iGo Standing Treadmill Desk


Just because iGo didn't envision using its trippy new Standing Mac Computer Desk in the treadmill space doesn't mean you and I can't, what?

From the website:

    iGo Desk

    The minimalist desk for your iMac and Mac Mini with Cinema Display.

    Now you can work and play where you want.

    The iGo Desk is designed to fully integrate with your iMac and Mac mini with Cinema Display, so you don't have to compromise on the aesthetics of your environment.

    Ever ready to swirl and squeeze into any space, it allows you to work according to your moods.

    Even in the dark.

    Be inspired by the May rain next to the window or get uplifted by birds chirping at the balcony as you dream up your next project.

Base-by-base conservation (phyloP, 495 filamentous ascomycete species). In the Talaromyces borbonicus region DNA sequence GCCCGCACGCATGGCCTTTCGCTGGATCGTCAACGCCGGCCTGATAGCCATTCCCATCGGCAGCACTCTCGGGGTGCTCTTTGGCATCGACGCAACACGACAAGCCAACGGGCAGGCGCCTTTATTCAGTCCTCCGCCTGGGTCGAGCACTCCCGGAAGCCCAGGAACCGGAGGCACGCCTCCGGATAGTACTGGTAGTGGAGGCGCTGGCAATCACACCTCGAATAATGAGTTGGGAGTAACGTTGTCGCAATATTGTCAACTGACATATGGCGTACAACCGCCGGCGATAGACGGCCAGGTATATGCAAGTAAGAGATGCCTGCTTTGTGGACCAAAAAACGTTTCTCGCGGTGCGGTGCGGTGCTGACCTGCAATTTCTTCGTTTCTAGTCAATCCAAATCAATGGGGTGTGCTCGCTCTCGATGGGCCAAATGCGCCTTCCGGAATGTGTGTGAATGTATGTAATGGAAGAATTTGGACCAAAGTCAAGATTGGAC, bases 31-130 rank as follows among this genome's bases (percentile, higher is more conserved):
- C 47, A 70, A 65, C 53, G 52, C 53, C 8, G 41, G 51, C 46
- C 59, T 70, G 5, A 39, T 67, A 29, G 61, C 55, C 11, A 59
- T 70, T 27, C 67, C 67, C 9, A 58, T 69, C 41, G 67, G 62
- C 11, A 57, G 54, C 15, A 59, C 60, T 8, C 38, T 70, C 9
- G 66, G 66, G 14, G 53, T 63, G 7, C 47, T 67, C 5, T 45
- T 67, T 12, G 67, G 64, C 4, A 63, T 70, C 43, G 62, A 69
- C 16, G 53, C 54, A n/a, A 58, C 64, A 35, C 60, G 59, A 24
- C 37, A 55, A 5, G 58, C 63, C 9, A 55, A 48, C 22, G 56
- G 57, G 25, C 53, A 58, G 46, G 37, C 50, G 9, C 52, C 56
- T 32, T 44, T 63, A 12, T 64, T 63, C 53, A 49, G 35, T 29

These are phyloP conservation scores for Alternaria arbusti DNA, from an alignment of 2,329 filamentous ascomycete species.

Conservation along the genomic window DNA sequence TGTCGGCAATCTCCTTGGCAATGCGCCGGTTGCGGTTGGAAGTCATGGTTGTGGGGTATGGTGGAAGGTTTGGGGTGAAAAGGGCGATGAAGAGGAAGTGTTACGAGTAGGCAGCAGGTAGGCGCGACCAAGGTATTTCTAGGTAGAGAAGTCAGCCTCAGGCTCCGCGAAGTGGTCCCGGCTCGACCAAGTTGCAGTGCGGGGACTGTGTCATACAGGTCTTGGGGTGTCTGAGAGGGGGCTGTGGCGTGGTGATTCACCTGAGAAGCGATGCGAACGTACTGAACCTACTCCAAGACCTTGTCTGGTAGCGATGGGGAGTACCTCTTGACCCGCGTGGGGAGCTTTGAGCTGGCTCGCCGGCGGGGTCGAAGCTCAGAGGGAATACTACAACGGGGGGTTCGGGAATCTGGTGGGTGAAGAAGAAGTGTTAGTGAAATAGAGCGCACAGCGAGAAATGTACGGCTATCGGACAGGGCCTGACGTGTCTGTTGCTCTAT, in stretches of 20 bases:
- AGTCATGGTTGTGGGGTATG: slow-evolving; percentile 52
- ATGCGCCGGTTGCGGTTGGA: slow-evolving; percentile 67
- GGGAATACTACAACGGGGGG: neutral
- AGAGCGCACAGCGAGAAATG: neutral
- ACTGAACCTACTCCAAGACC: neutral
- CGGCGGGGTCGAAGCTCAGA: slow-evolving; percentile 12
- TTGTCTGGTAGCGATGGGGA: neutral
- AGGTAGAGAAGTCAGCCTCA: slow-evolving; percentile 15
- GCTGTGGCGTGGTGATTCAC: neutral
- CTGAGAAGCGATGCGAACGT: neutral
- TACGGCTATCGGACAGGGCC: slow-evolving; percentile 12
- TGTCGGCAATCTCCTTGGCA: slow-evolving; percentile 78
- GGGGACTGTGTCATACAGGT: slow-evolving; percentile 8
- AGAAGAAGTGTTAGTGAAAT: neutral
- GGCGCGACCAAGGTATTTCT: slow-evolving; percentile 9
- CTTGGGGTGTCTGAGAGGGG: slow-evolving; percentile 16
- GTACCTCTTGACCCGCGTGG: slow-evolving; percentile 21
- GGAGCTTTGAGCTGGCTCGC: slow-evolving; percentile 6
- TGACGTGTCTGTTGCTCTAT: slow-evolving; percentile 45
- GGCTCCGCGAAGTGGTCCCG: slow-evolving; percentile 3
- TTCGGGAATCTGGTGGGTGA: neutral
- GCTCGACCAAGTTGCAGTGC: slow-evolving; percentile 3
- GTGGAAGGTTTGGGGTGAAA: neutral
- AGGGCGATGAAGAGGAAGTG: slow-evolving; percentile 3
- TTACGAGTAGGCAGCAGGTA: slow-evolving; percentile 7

Or feel proud displaying product slideshows in your showroom.


$499 (scroll down).

[via scifi.com, Born Rich and chipchick]

March 7, 2007 at 01:01 PM | Permalink | Comments (0) | TrackBack

Dreams of a faster Internet connection


Look at the speeds above, just registered here on my wireless PowerBook G4 running OSX 10.3.9 on Comcast high-speed internet.

What do you think?

Pretty darn fast, is probably what's going through your mind.

And, relative to the speeds most people I know get, it is.

But let me tell you something: I bet I spend at least one hour a day atop my treadmill waiting, waiting, waiting for sites to download and uploads to happen, in the course of creating bookofjoe.